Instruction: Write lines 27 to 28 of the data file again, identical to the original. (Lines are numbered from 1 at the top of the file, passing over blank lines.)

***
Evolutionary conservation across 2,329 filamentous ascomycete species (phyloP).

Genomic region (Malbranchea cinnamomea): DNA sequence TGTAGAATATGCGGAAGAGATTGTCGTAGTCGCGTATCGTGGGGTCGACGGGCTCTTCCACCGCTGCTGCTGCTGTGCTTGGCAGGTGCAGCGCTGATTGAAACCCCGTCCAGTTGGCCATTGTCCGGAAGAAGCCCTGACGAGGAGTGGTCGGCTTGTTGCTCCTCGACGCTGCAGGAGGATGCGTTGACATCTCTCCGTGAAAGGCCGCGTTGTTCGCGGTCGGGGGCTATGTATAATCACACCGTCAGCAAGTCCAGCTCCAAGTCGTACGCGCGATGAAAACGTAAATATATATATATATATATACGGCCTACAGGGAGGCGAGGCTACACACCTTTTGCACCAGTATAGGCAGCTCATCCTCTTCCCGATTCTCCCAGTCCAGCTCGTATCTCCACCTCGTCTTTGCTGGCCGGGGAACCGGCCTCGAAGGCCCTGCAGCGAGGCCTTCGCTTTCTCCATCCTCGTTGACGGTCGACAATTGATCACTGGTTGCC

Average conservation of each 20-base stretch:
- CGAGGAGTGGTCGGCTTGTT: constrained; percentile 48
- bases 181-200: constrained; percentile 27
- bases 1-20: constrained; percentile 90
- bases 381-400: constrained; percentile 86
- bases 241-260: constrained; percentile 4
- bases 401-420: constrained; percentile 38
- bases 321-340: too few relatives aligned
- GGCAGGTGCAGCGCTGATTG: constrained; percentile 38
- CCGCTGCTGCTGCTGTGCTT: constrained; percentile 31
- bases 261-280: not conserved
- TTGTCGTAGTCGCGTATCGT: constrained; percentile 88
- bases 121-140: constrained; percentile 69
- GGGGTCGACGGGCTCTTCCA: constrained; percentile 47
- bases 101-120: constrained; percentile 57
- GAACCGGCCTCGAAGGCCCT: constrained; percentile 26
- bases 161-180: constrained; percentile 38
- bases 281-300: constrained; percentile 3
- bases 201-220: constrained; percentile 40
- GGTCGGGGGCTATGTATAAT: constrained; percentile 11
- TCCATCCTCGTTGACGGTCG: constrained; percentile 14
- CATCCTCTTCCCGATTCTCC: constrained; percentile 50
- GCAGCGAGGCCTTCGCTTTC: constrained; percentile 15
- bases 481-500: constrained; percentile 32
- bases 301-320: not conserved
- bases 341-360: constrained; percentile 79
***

- bases 301-320: not conserved
- bases 341-360: constrained; percentile 79